Boys will be ... girls?
Everyday chemicals may be feminizing an increasing number of babies.
Wed, Oct 28 2009 at 12:13 PM
Gender-bending chemicals are feminizing boys at alarming rates, warns science journalist Geoffrey Lean in a recent UK Telegraph article, who adds that the new EU regulations largely exempt the feminizing chemicals.
Lean bases his conclusion off a new 326-page report by Denmark’s environmental protection agency, which found that “2-year-old children are at risk from a bewildering array of gender-bending chemicals in such everyday items as waterproof clothes, rubber boots, bed linens, food, nappies, sunscreen lotion and moisturizing cream.”
But the study is hardly the first of its kind. Over the past few years, an increasing amount of research has come to the same disturbing conclusions. MNN has covered the issue in the past, as have a number of other news organizations such as the LA Times and the Toronto Globe and Mail.
Many studies to date, like the Danish report, have focused on chemical exposure in the womb because it is during this time that babies are the most vulnerable. This is particularly disturbing considering that earlier studies have shown that British children have a higher level of feminizing chemicals in their blood than their parents or grandparents. Some of these chemicals include dioxins, PVC, flame retardants, phthalates and PCBs (which were largely banned in the late '70s but persist in the environment today).
Phthalates, which soften plastics, have been under fire lately because of their ubiquitous presence in consumer products and their ability to disrupt hormones.
In fact, many of these chemicals are so common that the WWF organization has declared "there is very little, if anything, individuals can do to prevent contamination of themselves and their families.”
New research has also found that sperm counts are falling so fast that today's young men are less fertile than their fathers, which may explain the mysterious shift in the sex of babies.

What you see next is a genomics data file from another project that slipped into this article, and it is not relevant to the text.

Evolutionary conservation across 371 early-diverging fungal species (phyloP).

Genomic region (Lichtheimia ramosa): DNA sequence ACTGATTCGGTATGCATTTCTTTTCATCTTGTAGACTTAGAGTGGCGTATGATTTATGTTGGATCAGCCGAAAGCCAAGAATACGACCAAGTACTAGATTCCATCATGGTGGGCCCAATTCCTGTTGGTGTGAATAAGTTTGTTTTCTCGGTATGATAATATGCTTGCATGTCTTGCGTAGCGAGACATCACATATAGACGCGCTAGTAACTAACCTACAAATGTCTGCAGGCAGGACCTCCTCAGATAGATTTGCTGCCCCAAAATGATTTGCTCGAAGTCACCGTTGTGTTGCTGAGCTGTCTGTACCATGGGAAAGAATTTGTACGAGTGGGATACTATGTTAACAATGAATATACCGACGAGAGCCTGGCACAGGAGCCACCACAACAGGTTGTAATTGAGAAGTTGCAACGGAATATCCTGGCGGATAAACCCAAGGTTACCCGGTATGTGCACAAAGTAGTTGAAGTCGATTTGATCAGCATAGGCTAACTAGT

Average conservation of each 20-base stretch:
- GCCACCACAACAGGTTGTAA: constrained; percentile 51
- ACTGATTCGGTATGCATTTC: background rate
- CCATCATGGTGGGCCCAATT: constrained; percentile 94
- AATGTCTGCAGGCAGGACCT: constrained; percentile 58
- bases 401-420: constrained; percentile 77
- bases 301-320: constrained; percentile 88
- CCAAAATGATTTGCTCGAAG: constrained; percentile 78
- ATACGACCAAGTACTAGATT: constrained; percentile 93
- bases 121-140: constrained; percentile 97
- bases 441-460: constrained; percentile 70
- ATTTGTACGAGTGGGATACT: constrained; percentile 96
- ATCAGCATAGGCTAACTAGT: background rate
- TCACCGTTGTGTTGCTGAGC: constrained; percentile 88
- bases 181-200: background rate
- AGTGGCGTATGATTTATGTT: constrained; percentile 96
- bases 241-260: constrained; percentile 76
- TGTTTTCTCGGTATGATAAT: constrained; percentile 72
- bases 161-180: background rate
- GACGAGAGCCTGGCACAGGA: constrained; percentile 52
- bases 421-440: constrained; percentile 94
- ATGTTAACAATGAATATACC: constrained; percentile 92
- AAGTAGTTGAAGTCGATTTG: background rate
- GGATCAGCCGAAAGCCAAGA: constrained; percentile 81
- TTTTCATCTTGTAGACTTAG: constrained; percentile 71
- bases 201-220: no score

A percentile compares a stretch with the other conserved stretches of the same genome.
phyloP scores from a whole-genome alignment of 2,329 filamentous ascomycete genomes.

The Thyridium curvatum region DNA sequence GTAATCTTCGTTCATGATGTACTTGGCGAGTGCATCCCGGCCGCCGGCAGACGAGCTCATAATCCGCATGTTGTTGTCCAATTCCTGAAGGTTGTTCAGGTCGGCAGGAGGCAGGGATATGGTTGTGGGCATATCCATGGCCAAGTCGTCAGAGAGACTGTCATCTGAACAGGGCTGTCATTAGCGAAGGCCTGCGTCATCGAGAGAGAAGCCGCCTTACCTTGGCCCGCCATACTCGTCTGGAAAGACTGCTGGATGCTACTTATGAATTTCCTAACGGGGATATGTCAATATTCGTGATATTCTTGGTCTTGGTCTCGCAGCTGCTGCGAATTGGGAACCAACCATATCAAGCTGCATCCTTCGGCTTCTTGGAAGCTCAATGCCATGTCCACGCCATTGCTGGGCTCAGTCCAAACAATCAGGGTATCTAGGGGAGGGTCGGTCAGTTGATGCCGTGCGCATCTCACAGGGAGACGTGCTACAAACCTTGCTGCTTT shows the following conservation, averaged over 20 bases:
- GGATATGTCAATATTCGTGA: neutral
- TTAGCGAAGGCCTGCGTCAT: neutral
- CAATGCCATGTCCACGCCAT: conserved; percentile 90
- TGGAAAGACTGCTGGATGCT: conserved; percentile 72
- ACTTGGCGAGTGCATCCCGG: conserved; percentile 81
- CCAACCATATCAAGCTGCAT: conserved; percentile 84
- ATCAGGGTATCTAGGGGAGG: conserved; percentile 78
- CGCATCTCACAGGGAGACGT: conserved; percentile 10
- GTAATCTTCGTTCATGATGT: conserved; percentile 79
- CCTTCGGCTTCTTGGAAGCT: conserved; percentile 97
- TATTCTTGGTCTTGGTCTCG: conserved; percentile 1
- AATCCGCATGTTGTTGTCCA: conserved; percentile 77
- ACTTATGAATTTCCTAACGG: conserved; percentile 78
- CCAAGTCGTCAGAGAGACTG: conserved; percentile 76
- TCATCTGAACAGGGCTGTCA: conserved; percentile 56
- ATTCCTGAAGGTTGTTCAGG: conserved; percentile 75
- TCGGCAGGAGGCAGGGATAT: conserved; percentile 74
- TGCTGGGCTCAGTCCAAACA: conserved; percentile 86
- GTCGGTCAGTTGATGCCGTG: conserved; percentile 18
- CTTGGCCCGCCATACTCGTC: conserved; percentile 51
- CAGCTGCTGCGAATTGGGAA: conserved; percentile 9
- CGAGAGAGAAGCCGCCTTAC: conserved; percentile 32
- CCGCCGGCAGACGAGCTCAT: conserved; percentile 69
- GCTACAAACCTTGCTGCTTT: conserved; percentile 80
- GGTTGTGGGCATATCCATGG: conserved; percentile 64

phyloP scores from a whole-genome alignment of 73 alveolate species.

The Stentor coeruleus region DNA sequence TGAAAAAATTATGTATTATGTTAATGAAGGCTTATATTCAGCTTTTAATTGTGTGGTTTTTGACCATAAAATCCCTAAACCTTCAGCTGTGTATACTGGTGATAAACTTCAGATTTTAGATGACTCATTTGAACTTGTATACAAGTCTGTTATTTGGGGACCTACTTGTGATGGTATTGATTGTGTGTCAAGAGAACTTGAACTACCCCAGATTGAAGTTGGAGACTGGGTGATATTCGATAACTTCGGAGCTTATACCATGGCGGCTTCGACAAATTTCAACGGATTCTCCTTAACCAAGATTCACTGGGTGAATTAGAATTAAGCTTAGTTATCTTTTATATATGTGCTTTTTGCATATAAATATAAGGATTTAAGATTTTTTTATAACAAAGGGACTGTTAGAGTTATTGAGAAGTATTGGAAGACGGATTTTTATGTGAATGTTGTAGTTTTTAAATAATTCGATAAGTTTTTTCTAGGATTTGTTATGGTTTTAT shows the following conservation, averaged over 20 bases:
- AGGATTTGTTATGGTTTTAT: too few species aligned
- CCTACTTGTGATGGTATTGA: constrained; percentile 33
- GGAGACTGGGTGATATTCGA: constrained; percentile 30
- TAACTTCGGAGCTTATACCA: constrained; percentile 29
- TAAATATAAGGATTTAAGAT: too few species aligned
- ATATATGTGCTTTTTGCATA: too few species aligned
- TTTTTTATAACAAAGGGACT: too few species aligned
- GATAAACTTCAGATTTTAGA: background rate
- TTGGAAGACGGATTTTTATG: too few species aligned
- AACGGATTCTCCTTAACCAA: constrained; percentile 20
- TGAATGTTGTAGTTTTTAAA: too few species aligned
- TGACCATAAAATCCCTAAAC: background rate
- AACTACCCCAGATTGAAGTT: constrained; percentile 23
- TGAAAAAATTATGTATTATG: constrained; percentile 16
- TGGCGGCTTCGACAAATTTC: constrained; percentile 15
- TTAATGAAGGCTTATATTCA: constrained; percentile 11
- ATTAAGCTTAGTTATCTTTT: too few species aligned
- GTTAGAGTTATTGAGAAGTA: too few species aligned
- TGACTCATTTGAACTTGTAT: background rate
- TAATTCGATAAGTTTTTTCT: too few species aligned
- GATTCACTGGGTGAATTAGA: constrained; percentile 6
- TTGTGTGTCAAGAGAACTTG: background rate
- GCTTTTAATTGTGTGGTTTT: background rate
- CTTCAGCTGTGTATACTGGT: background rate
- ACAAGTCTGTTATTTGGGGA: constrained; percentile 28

According to the article, normally 106 boys are born for every 100 girls, but the proportion of females is rising quickly, so much so that some 250,000 babies who statistically should have been boys have ended up as girls in Japan and the United States alone. In Britain, the discrepancy amounts to thousands of babies a year.
Talk about a women's revolution.
So what is the government doing to address this issue? Well, even though EU’s new REACH legislation takes big strides in limiting chemical exposure to humans and the environment, journalist Lean says gender-bending chemicals are still largely exempt from the new regulations.
Lean says the reason is simple: the U.S., under George W. Bush’s administration, pressured Britain’s then-Prime Minister Tony Blair to water down the legislation to protect American exports.
As a result, the Danes plan to lobby to have the rules strengthened, in part because Denmark is especially concerned about new studies that show mixtures of chemicals have a far worse effect than individual chemicals.
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